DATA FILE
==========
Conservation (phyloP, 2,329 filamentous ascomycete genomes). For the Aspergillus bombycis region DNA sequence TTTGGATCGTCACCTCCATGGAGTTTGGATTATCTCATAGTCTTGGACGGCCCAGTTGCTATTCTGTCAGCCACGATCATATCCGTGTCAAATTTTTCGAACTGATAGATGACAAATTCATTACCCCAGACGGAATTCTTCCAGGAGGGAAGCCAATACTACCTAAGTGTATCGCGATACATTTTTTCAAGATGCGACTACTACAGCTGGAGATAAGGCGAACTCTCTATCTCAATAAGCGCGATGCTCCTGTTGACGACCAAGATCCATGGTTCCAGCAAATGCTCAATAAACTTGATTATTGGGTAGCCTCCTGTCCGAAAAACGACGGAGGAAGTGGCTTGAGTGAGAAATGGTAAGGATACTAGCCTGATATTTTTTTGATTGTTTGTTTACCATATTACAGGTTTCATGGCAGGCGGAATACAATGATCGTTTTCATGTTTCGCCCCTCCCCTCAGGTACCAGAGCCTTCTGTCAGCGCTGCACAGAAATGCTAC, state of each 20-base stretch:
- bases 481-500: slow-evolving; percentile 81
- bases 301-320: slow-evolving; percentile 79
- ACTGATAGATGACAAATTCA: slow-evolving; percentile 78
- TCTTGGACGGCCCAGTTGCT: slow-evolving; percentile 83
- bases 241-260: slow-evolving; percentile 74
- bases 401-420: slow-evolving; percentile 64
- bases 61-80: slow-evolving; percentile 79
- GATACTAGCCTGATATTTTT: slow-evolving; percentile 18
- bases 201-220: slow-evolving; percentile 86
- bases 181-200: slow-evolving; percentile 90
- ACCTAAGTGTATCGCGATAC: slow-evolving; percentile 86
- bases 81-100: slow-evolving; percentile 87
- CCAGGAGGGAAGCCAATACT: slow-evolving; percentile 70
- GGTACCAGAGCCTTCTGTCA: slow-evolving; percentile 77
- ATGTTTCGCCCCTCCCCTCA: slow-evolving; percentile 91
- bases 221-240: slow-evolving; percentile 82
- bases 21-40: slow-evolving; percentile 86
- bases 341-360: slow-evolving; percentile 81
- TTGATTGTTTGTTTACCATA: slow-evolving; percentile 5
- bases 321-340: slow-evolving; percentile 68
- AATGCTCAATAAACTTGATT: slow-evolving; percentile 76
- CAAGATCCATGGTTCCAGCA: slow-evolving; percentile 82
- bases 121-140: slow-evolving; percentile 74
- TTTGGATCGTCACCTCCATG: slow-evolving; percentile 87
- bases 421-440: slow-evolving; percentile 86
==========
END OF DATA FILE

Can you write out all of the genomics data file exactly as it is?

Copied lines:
Conservation (phyloP, 2,329 filamentous ascomycete genomes). For the Aspergillus bombycis region DNA sequence TTTGGATCGTCACCTCCATGGAGTTTGGATTATCTCATAGTCTTGGACGGCCCAGTTGCTATTCTGTCAGCCACGATCATATCCGTGTCAAATTTTTCGAACTGATAGATGACAAATTCATTACCCCAGACGGAATTCTTCCAGGAGGGAAGCCAATACTACCTAAGTGTATCGCGATACATTTTTTCAAGATGCGACTACTACAGCTGGAGATAAGGCGAACTCTCTATCTCAATAAGCGCGATGCTCCTGTTGACGACCAAGATCCATGGTTCCAGCAAATGCTCAATAAACTTGATTATTGGGTAGCCTCCTGTCCGAAAAACGACGGAGGAAGTGGCTTGAGTGAGAAATGGTAAGGATACTAGCCTGATATTTTTTTGATTGTTTGTTTACCATATTACAGGTTTCATGGCAGGCGGAATACAATGATCGTTTTCATGTTTCGCCCCTCCCCTCAGGTACCAGAGCCTTCTGTCAGCGCTGCACAGAAATGCTAC, state of each 20-base stretch:
- bases 481-500: slow-evolving; percentile 81
- bases 301-320: slow-evolving; percentile 79
- ACTGATAGATGACAAATTCA: slow-evolving; percentile 78
- TCTTGGACGGCCCAGTTGCT: slow-evolving; percentile 83
- bases 241-260: slow-evolving; percentile 74
- bases 401-420: slow-evolving; percentile 64
- bases 61-80: slow-evolving; percentile 79
- GATACTAGCCTGATATTTTT: slow-evolving; percentile 18
- bases 201-220: slow-evolving; percentile 86
- bases 181-200: slow-evolving; percentile 90
- ACCTAAGTGTATCGCGATAC: slow-evolving; percentile 86
- bases 81-100: slow-evolving; percentile 87
- CCAGGAGGGAAGCCAATACT: slow-evolving; percentile 70
- GGTACCAGAGCCTTCTGTCA: slow-evolving; percentile 77
- ATGTTTCGCCCCTCCCCTCA: slow-evolving; percentile 91
- bases 221-240: slow-evolving; percentile 82
- bases 21-40: slow-evolving; percentile 86
- bases 341-360: slow-evolving; percentile 81
- TTGATTGTTTGTTTACCATA: slow-evolving; percentile 5
- bases 321-340: slow-evolving; percentile 68
- AATGCTCAATAAACTTGATT: slow-evolving; percentile 76
- CAAGATCCATGGTTCCAGCA: slow-evolving; percentile 82
- bases 121-140: slow-evolving; percentile 74
- TTTGGATCGTCACCTCCATG: slow-evolving; percentile 87
- bases 421-440: slow-evolving; percentile 86